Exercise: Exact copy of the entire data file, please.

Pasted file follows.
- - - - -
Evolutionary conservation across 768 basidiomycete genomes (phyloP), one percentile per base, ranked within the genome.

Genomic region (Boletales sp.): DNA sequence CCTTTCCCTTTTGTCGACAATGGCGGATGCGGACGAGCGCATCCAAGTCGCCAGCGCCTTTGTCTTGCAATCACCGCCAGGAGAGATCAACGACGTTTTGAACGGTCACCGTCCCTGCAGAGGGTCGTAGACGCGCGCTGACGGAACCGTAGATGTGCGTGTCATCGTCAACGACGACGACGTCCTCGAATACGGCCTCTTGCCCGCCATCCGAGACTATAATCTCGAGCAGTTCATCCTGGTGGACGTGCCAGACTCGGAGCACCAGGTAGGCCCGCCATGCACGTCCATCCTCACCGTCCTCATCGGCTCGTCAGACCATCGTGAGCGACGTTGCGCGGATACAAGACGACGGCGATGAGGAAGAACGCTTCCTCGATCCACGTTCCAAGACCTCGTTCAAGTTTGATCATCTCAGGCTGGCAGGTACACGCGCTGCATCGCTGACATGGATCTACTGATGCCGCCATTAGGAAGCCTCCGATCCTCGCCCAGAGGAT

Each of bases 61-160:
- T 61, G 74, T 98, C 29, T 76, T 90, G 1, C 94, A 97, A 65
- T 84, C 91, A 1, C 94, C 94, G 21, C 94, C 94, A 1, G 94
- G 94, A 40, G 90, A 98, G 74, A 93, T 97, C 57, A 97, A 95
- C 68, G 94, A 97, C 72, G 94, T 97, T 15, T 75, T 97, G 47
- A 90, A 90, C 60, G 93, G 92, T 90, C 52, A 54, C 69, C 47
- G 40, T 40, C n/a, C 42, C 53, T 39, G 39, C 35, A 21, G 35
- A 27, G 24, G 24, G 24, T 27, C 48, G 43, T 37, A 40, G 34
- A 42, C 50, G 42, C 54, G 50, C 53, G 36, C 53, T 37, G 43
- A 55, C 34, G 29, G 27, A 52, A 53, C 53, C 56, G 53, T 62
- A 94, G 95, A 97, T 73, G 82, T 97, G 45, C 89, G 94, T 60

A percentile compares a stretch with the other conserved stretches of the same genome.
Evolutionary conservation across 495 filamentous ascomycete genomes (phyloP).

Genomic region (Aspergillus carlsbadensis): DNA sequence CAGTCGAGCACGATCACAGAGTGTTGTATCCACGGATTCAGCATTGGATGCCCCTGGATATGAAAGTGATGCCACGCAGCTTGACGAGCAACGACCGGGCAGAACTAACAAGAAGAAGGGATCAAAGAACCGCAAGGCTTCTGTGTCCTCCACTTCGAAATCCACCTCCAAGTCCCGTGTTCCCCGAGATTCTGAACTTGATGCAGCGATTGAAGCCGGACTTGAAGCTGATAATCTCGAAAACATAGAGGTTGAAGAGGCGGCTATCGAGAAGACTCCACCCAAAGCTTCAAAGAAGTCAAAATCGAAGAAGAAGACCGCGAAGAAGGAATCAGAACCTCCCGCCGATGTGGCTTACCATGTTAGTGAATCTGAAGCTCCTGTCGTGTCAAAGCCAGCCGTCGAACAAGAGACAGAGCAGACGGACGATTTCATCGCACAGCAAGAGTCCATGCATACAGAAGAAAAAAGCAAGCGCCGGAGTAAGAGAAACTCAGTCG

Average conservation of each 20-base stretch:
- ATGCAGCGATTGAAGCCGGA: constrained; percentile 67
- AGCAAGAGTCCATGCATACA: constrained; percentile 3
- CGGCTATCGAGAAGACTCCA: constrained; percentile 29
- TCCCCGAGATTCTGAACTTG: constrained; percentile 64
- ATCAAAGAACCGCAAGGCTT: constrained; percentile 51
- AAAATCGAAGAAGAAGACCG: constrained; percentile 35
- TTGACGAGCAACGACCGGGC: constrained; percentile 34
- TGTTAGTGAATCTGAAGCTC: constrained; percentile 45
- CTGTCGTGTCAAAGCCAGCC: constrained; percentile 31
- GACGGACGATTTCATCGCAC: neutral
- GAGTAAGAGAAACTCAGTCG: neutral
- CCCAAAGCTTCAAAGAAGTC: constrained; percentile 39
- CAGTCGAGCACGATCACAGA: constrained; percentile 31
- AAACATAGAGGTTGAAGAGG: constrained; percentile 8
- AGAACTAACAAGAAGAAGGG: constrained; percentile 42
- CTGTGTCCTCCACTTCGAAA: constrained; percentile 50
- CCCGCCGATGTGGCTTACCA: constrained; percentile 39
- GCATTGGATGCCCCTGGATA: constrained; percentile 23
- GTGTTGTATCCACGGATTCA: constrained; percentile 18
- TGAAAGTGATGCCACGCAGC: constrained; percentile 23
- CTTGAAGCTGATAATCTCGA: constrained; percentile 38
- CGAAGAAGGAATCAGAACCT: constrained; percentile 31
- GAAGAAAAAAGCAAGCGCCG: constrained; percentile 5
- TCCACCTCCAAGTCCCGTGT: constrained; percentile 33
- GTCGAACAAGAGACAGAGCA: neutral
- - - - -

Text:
Evolutionary conservation across 768 basidiomycete genomes (phyloP), one percentile per base, ranked within the genome.

Genomic region (Boletales sp.): DNA sequence CCTTTCCCTTTTGTCGACAATGGCGGATGCGGACGAGCGCATCCAAGTCGCCAGCGCCTTTGTCTTGCAATCACCGCCAGGAGAGATCAACGACGTTTTGAACGGTCACCGTCCCTGCAGAGGGTCGTAGACGCGCGCTGACGGAACCGTAGATGTGCGTGTCATCGTCAACGACGACGACGTCCTCGAATACGGCCTCTTGCCCGCCATCCGAGACTATAATCTCGAGCAGTTCATCCTGGTGGACGTGCCAGACTCGGAGCACCAGGTAGGCCCGCCATGCACGTCCATCCTCACCGTCCTCATCGGCTCGTCAGACCATCGTGAGCGACGTTGCGCGGATACAAGACGACGGCGATGAGGAAGAACGCTTCCTCGATCCACGTTCCAAGACCTCGTTCAAGTTTGATCATCTCAGGCTGGCAGGTACACGCGCTGCATCGCTGACATGGATCTACTGATGCCGCCATTAGGAAGCCTCCGATCCTCGCCCAGAGGAT

Each of bases 61-160:
- T 61, G 74, T 98, C 29, T 76, T 90, G 1, C 94, A 97, A 65
- T 84, C 91, A 1, C 94, C 94, G 21, C 94, C 94, A 1, G 94
- G 94, A 40, G 90, A 98, G 74, A 93, T 97, C 57, A 97, A 95
- C 68, G 94, A 97, C 72, G 94, T 97, T 15, T 75, T 97, G 47
- A 90, A 90, C 60, G 93, G 92, T 90, C 52, A 54, C 69, C 47
- G 40, T 40, C n/a, C 42, C 53, T 39, G 39, C 35, A 21, G 35
- A 27, G 24, G 24, G 24, T 27, C 48, G 43, T 37, A 40, G 34
- A 42, C 50, G 42, C 54, G 50, C 53, G 36, C 53, T 37, G 43
- A 55, C 34, G 29, G 27, A 52, A 53, C 53, C 56, G 53, T 62
- A 94, G 95, A 97, T 73, G 82, T 97, G 45, C 89, G 94, T 60

A percentile compares a stretch with the other conserved stretches of the same genome.
Evolutionary conservation across 495 filamentous ascomycete genomes (phyloP).

Genomic region (Aspergillus carlsbadensis): DNA sequence CAGTCGAGCACGATCACAGAGTGTTGTATCCACGGATTCAGCATTGGATGCCCCTGGATATGAAAGTGATGCCACGCAGCTTGACGAGCAACGACCGGGCAGAACTAACAAGAAGAAGGGATCAAAGAACCGCAAGGCTTCTGTGTCCTCCACTTCGAAATCCACCTCCAAGTCCCGTGTTCCCCGAGATTCTGAACTTGATGCAGCGATTGAAGCCGGACTTGAAGCTGATAATCTCGAAAACATAGAGGTTGAAGAGGCGGCTATCGAGAAGACTCCACCCAAAGCTTCAAAGAAGTCAAAATCGAAGAAGAAGACCGCGAAGAAGGAATCAGAACCTCCCGCCGATGTGGCTTACCATGTTAGTGAATCTGAAGCTCCTGTCGTGTCAAAGCCAGCCGTCGAACAAGAGACAGAGCAGACGGACGATTTCATCGCACAGCAAGAGTCCATGCATACAGAAGAAAAAAGCAAGCGCCGGAGTAAGAGAAACTCAGTCG

Average conservation of each 20-base stretch:
- ATGCAGCGATTGAAGCCGGA: constrained; percentile 67
- AGCAAGAGTCCATGCATACA: constrained; percentile 3
- CGGCTATCGAGAAGACTCCA: constrained; percentile 29
- TCCCCGAGATTCTGAACTTG: constrained; percentile 64
- ATCAAAGAACCGCAAGGCTT: constrained; percentile 51
- AAAATCGAAGAAGAAGACCG: constrained; percentile 35
- TTGACGAGCAACGACCGGGC: constrained; percentile 34
- TGTTAGTGAATCTGAAGCTC: constrained; percentile 45
- CTGTCGTGTCAAAGCCAGCC: constrained; percentile 31
- GACGGACGATTTCATCGCAC: neutral
- GAGTAAGAGAAACTCAGTCG: neutral
- CCCAAAGCTTCAAAGAAGTC: constrained; percentile 39
- CAGTCGAGCACGATCACAGA: constrained; percentile 31
- AAACATAGAGGTTGAAGAGG: constrained; percentile 8
- AGAACTAACAAGAAGAAGGG: constrained; percentile 42
- CTGTGTCCTCCACTTCGAAA: constrained; percentile 50
- CCCGCCGATGTGGCTTACCA: constrained; percentile 39
- GCATTGGATGCCCCTGGATA: constrained; percentile 23
- GTGTTGTATCCACGGATTCA: constrained; percentile 18
- TGAAAGTGATGCCACGCAGC: constrained; percentile 23
- CTTGAAGCTGATAATCTCGA: constrained; percentile 38
- CGAAGAAGGAATCAGAACCT: constrained; percentile 31
- GAAGAAAAAAGCAAGCGCCG: constrained; percentile 5
- TCCACCTCCAAGTCCCGTGT: constrained; percentile 33
- GTCGAACAAGAGACAGAGCA: neutral